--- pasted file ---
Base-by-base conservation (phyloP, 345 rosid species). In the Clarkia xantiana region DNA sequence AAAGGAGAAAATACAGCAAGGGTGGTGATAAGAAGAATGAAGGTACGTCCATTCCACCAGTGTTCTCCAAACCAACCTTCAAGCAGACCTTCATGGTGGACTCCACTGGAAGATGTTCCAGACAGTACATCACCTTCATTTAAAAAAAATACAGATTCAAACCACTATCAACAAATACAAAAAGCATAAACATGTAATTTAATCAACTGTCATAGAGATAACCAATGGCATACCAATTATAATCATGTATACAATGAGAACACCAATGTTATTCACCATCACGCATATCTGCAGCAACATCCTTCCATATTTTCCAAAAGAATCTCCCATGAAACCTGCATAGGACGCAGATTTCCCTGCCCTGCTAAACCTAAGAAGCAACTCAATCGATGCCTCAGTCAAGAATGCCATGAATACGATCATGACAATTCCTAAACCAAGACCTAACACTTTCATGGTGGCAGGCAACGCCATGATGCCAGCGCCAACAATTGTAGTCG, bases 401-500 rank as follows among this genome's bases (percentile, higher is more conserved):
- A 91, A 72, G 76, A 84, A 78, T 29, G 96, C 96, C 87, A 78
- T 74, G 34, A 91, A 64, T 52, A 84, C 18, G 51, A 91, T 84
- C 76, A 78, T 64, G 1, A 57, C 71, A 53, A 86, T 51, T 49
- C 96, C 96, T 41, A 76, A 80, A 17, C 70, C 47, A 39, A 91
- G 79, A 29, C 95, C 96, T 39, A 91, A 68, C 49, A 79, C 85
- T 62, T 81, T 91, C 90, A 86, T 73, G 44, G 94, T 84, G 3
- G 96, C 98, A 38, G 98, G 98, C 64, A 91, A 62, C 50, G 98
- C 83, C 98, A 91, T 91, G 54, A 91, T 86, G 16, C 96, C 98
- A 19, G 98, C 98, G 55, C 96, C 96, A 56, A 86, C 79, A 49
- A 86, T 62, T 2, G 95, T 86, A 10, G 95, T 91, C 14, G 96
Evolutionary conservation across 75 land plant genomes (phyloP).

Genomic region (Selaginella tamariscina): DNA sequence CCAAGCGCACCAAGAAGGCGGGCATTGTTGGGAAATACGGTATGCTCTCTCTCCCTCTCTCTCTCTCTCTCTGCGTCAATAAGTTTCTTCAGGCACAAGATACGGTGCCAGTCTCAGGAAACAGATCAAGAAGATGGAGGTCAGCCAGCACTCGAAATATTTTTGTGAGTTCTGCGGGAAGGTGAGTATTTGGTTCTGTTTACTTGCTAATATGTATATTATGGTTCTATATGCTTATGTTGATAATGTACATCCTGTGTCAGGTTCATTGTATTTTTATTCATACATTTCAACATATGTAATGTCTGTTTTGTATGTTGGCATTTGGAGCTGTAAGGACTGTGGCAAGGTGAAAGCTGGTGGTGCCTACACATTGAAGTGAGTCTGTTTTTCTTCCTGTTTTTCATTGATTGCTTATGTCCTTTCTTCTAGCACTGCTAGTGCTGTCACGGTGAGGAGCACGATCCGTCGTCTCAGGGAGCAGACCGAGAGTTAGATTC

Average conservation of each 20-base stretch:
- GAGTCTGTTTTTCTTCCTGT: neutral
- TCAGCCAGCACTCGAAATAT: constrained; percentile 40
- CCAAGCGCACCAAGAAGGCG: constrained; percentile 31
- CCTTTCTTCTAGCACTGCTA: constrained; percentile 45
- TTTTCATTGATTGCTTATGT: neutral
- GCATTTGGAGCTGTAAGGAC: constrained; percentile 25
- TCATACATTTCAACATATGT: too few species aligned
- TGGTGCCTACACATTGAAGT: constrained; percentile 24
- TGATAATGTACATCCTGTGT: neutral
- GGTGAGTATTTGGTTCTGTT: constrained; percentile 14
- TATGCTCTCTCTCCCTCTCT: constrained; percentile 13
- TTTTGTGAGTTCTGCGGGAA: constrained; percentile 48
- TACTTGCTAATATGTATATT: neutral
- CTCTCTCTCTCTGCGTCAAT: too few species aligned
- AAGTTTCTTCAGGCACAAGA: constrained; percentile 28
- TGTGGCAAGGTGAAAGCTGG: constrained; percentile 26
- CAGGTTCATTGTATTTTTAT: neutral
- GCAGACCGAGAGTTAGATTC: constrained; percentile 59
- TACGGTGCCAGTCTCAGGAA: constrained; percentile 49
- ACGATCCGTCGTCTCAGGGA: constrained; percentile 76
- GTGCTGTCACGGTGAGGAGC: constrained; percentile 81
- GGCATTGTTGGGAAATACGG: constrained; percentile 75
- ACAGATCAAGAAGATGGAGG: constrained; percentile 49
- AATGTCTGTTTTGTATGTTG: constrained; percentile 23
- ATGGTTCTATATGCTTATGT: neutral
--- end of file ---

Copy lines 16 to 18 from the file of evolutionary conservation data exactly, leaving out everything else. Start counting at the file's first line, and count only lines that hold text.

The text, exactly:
- TCAGCCAGCACTCGAAATAT: constrained; percentile 40
- CCAAGCGCACCAAGAAGGCG: constrained; percentile 31
- CCTTTCTTCTAGCACTGCTA: constrained; percentile 45